Welcome to Streamr’s core dev team update for November 2019. Just a quick note that this will be the last monthly update for this year. Don’t be too sad though. To end the year with a bang we are planning to publish a blog post summarising Streamr’s ecosystem to-date; where we started, the progress we have made so far and what we have planned for next year. Hopefully, we can make this into an annual tradition.
Returning to the development side, I think most of our community members have seen our first public pilot of Community Products. It has been just over a month since the beta pilot for Swash was launched. Since then we have collected plenty of feedback from both users and the Swash team on how to improve Community Products — the backend that powers data unions like Swash.
Kudos again to Swash for the amazing speed of execution, the wonderful app they’ve built and for having reached 750+ users in such a short time, without any active marketing. We are aware that there were quite a few bugs, mostly from Streamr’s side, which made the user experience less than perfect. We are working to fix them as quickly as possible. On the other hand, this is what early pilots are meant for, right? We would be quite worried if there were no bug reports, or, even worse, if Swash didn’t reach enough users to catch the majority of them. We have added additional developer resources to tackle these issues and current bugs are expected to be fixed soon. It goes without saying that everyone’s fund is #SAFU of course ;).
While we are making truly promising progress on the Data Unions side, our Network core devs haven’t slowed down even one bit. Last month they rolled out the SSL (Secure Sockets Layer) integration for broker nodes.
In addition, the team made further advances with the emulator tests for Corea (Corea is the current Streamr Network release). Reaching a maximum of 128 nodes deployed across the globe, the team observed a maximum latency of 0.5s (between publish and subscribe), with an average value of 0.2s across nodes globally.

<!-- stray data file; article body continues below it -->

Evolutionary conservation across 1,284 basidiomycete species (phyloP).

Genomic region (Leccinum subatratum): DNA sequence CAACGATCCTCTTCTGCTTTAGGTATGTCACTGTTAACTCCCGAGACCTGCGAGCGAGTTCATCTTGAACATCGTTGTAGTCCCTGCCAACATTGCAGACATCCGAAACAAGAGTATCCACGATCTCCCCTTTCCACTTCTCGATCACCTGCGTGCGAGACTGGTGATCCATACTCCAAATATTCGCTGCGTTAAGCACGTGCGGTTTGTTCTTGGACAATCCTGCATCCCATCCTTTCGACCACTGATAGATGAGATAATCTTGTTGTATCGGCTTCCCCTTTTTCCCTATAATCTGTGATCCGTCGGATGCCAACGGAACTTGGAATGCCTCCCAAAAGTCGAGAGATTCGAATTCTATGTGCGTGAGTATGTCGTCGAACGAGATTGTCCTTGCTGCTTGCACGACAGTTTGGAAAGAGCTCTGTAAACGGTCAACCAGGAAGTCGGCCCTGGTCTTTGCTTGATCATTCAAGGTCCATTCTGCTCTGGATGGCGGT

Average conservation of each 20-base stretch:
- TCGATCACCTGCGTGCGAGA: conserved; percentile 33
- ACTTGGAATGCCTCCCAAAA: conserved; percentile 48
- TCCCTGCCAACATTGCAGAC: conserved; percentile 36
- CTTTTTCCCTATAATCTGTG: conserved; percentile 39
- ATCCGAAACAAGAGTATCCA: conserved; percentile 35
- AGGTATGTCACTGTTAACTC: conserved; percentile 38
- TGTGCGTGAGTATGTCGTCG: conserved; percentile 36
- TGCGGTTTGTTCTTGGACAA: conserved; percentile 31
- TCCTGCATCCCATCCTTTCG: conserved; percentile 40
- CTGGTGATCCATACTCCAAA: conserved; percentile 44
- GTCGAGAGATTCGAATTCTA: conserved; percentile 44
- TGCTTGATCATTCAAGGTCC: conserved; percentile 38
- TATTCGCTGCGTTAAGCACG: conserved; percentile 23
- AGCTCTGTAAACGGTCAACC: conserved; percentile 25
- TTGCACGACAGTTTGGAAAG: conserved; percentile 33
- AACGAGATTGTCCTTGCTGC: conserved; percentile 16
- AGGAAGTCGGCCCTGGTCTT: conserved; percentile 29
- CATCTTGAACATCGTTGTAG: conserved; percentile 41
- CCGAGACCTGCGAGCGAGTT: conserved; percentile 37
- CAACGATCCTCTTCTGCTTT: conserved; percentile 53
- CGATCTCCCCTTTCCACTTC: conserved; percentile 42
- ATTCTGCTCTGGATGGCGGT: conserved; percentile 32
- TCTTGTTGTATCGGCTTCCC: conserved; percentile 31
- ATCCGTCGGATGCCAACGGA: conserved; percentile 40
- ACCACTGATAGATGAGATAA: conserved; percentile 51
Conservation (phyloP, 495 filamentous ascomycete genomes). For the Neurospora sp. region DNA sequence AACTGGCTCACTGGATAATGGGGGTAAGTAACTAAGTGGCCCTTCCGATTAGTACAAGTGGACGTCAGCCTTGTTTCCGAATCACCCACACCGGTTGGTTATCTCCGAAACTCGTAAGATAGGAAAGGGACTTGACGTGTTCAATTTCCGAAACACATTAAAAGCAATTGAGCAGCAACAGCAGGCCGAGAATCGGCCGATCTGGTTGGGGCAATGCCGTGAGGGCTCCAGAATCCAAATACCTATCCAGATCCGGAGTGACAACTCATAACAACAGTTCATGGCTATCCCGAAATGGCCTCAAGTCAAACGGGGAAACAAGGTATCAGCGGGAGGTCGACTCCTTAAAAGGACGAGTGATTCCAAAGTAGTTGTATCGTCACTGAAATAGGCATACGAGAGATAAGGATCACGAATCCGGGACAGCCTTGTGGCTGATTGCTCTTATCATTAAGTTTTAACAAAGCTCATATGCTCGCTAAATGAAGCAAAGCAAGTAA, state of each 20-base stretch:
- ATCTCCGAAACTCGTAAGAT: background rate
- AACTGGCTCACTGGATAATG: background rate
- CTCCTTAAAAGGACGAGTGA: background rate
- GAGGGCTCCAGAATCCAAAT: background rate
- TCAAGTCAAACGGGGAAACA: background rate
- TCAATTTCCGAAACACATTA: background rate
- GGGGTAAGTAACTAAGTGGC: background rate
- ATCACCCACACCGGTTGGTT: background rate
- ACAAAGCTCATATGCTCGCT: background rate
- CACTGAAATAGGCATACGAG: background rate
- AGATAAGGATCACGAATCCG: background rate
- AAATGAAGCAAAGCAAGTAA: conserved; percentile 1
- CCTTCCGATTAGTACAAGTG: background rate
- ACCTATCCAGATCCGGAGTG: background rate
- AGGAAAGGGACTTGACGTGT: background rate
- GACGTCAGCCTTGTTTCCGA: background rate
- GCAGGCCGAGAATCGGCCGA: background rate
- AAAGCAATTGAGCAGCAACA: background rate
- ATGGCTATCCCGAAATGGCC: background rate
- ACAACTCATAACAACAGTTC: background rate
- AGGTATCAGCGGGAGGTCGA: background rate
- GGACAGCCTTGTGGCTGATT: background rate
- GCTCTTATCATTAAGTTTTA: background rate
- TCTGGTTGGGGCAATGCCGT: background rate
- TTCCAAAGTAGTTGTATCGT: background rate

There are still many components that need further work and plenty of bugs that are being fixed, but that is quite an impressive stat for the current milestone, which according to our original roadmap was supposed to be only an MVP. If you haven’t read our previous monthly dev updates, we are ahead of schedule for Network timeline. Hats off to our core developers.
Last, but not least, we released a very cool update for our Core app that I personally find very useful: zooming functionality for canvases. If in the past you have built complex Core canvases with dozens of modules, you will have certainly noticed that the available space on your canvas fills up very quickly. There was no easy way to extend the available screen area other than dragging a module near the border, or zooming out your browser window, which affected other Streamr pages. Now, you can simply zoom the canvas in and out interactively with your mouse wheel or touchpad.
If you haven’t used Core recently or never had time to test it, I highly recommend giving it a try. By leveraging simply drag-n-drop UI components, it really is the easiest way to interact with real-time data streams without having to touch a single line of code. We have created a collection of video tutorials to show you various Streamr Core use cases, ranging from Ethereum smart contract automated triggers, real-time Twitter posts filtering, email alerts and even a tutorial on how to build your own custom logic module in Java for advanced usage.
If you’re a dev interested in the Streamr stack or have some integration ideas, you can join our community-run dev forum here.
As always, thanks for reading. Here’s our regular list of updates:
- SSL encrypted connection for brokers deployed in production
- Emulator tests for Corea whitepaper. So far we got up to 128 nodes in our tests, with observed stats of max latency 0.5s and average 0.2s globally.
- Continue debugging message resends issue. Some bugfixes have been already shipped, but not completely solved.
- Add more metrics to network and broker to help analyse resend, storage, and batching behaviour.
- Fix critical issue in broker that meant if one was waiting for a resend request one could receive resend messages of other streams.
- Update streamr-docker-dev with new target “6” for running entire stack including front-end; target “5” is now for all backend services
- Streamr-docker-dev: use broker-node image for tracker instead of network image
- Terminate not properly closed websocket connections in broker
- Published js-client 3.0.0-beta.0
- Launched initial beta testing phase with Swash integration
- CPS connection proxying improvements to handle high volume requests
- Fixing a few bugs that came out of the beta testing, like the Join issue that blocked some users from joining the community in backend
- Community Products Create flow in progress for publish release next year
Core app (Engine, Editor, Marketplace, Website)
- Working on Uniswap integration for Marketplace to offer more variety of payment options (swaps)
- Rolled out Canvas zoom & panning feature, which allows better management of complex canvases
- Rolled out email notification feature to alert users when a resource is shared to them (stream, canvas etc.)
- Created emails alert feature to warn stream owners of stale products (no messages sent within a chosen period timeframe). It is not in use yet
- Update Dockerfile in streamr-platform to handle React Router paths correctly.